There’s a Real Catch to These Cougars
They don’t number as many as the Fab Five receivers from the 1997 Washington State team that played in the Rose Bowl, but this Cougar team has a trio of receivers that is almost as difficult to cover.
Devard Darling, Mike Bush and Jerome Riley have combined for 145 receptions, 2,216 yards and 23 touchdowns.
“There’s nothing more you can ask for than three big-play receivers,” quarterback Jason Gesser said.
“Big” is the key word. Bush is 6 feet 6. Darling is 6-3, and Riley is 6-2.
Each of them has at least 48 receptions, and all of them average more than 14 yards a catch.
One of the remarkable things about the group is how the receivers are willing to share the receptions, when any one of them would have bigger numbers if one of the others weren’t around.
“You know, I felt like I came in from Florida State and didn’t know what to expect,” said Darling, who has tied the school record for receiving touchdowns in a season with 11 in his first season after transferring.
“It didn’t really matter. They accepted me. The whole team accepted me.
“It’s really a family atmosphere.”
The way Bush sees it, having each other around is an advantage.
“It’s real hard for them to double team one of us and leave the others open,” he said.
Washington State cornerback Jason David figures the Oklahoma secondary, led by Andre Woolfolk, will be kept busy.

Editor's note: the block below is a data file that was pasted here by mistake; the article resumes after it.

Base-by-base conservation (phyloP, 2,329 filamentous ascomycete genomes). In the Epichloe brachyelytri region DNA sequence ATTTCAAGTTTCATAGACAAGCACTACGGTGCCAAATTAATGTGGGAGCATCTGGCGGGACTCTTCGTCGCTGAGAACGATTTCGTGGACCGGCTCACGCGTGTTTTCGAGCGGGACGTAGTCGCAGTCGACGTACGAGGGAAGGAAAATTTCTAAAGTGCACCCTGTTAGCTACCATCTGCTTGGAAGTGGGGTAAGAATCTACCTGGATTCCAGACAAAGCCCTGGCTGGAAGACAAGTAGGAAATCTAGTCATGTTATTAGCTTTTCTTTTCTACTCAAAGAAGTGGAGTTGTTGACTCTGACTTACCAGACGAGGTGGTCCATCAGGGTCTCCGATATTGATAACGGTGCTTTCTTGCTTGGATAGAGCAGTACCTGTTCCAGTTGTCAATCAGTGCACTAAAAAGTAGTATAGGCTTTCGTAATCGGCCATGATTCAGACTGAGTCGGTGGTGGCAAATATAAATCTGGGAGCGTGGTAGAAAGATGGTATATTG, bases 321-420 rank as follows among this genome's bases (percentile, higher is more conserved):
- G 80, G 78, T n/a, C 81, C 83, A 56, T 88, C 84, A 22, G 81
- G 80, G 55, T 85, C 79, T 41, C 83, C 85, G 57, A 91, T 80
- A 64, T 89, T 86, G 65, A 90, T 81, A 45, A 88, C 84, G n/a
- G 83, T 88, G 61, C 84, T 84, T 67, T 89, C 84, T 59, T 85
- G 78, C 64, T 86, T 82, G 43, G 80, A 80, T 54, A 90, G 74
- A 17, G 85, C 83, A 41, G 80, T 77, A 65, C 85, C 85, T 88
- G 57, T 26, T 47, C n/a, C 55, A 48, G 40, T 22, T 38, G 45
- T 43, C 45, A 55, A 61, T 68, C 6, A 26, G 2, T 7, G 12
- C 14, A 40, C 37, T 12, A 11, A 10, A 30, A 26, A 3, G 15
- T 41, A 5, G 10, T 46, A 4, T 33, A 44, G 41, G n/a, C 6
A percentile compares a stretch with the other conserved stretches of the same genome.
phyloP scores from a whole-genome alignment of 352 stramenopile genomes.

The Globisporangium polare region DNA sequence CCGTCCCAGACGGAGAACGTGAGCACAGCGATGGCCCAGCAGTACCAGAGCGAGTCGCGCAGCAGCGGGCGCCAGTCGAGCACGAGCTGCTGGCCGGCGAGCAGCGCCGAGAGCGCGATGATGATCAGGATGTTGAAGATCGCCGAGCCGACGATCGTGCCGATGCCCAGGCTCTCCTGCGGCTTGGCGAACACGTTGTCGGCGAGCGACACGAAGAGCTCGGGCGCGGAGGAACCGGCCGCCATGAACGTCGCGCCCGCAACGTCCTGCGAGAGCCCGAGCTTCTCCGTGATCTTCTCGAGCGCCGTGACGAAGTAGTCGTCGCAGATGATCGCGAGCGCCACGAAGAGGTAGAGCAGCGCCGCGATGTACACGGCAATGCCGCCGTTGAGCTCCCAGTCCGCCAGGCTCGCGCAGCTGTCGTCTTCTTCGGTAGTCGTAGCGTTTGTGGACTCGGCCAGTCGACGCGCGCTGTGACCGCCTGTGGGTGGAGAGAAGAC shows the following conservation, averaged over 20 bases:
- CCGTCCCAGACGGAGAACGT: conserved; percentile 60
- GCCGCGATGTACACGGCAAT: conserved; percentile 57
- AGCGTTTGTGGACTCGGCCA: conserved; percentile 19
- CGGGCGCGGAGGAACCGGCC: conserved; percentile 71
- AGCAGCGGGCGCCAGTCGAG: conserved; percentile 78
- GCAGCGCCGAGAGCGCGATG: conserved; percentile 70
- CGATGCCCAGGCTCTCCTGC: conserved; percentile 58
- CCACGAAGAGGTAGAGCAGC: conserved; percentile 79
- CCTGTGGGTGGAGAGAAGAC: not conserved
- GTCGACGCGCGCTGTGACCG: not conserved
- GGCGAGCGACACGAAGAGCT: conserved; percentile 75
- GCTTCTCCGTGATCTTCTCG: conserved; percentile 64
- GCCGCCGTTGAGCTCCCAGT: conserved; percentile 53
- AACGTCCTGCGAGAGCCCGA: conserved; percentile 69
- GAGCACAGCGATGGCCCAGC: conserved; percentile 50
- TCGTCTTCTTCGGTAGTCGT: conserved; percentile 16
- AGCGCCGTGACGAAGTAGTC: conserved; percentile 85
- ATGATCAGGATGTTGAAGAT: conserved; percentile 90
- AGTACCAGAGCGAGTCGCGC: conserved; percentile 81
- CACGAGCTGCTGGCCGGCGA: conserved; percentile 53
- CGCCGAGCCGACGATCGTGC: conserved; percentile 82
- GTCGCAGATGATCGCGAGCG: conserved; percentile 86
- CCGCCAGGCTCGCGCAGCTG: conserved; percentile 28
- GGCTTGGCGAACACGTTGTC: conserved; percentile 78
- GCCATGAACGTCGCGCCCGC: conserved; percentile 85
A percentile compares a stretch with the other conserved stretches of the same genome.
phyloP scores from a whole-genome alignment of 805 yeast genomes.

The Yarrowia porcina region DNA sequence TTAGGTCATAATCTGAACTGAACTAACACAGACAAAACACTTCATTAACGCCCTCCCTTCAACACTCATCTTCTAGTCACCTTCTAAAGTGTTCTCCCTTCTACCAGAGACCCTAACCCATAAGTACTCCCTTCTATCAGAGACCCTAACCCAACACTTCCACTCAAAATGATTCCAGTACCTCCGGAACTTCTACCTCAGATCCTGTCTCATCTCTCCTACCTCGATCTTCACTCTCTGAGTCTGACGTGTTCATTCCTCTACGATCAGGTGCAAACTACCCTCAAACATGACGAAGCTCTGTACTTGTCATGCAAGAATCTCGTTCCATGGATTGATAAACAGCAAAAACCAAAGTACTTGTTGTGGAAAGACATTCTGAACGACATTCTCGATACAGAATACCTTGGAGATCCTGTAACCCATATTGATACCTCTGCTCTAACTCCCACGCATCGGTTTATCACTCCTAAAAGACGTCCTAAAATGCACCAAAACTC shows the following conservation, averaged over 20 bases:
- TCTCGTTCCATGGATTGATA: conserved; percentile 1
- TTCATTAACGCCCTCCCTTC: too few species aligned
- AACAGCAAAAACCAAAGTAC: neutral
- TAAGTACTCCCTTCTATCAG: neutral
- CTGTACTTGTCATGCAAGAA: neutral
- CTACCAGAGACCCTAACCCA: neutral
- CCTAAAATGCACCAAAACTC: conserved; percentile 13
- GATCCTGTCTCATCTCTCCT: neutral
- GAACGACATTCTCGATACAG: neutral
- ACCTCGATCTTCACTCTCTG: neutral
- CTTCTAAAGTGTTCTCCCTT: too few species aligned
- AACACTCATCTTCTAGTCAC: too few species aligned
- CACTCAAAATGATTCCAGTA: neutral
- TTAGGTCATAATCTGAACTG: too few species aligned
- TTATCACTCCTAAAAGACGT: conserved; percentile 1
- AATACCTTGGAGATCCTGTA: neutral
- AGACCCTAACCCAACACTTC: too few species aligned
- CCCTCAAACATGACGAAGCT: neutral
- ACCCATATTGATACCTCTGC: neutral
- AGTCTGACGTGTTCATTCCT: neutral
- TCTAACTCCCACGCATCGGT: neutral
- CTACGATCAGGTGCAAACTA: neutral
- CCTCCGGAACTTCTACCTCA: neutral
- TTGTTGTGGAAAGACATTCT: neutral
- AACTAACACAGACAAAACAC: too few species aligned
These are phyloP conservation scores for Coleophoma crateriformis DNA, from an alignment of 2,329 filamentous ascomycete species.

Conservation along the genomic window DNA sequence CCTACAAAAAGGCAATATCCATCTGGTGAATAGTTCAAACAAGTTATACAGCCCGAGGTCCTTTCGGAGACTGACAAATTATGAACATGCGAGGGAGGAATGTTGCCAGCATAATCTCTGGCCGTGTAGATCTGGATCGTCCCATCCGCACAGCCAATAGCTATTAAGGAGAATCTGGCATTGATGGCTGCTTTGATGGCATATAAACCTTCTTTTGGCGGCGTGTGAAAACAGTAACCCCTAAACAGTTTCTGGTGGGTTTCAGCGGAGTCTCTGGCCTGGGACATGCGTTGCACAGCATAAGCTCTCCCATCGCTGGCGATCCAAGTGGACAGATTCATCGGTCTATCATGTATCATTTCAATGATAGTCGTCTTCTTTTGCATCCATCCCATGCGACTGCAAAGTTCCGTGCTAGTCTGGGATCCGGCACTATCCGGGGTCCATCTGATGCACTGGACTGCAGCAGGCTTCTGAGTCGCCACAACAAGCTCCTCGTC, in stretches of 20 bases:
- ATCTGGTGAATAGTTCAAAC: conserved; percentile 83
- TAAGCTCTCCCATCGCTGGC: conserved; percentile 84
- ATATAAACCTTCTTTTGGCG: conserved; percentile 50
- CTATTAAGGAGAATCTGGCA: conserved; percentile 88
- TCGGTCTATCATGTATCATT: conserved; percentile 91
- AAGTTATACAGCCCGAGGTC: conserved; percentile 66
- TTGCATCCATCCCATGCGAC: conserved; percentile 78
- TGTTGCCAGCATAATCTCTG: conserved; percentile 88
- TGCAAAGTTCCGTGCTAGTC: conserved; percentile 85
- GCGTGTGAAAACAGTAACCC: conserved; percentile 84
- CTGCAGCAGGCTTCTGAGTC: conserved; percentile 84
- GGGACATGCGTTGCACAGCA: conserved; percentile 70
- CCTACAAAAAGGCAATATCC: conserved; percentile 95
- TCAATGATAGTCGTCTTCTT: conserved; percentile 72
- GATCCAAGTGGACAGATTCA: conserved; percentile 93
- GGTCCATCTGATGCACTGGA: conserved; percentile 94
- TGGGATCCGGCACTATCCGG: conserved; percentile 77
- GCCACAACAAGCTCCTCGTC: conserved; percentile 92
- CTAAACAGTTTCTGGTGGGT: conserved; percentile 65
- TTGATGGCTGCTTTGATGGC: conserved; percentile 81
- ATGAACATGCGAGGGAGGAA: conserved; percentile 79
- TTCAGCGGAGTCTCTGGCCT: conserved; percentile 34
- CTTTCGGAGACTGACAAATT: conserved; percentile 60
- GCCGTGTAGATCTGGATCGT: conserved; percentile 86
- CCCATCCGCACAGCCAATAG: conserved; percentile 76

“We go against each other all the time, and I get a look at a guy who’s 6-6 like Bush, as good as Devard, or runs routes like Riley,” David said.
“It’s kind of hard on a defense to stop all our receivers.”
With the coaching staff in transition, new Coach Bill Doba must try to keep the recruiting class from splintering because of Mike Price’s departure for Alabama.
Price can no longer urge recruits to stick with Washington State because of NCAA rules that a coach can’t represent two institutions, and Doba is limited by the designated recruiting period surrounding the bowls that allows only one phone call to a recruit a week.
“I think we’ll hold on to most of them, but you never really know until signing day,” Doba said.
The Seattle Times reported Carl Bonnell, a quarterback from Kentwood, Wash., who was expected to enter Washington State in January, paused to consider the University of Washington.
Doba already has taken care of a couple of other issues in the coaching transition, retaining Mike Levenseller as offensive coordinator and promoting defensive line coach Robb Akey to defensive coordinator, a position Doba held under Price.
Selected players from both teams visited cancer patients Sunday at the City of Hope Medical Center in Duarte.
Honest truth: The name of a Washington State reserve right tackle who is 6-9 and 310 pounds: Sam Lightbody.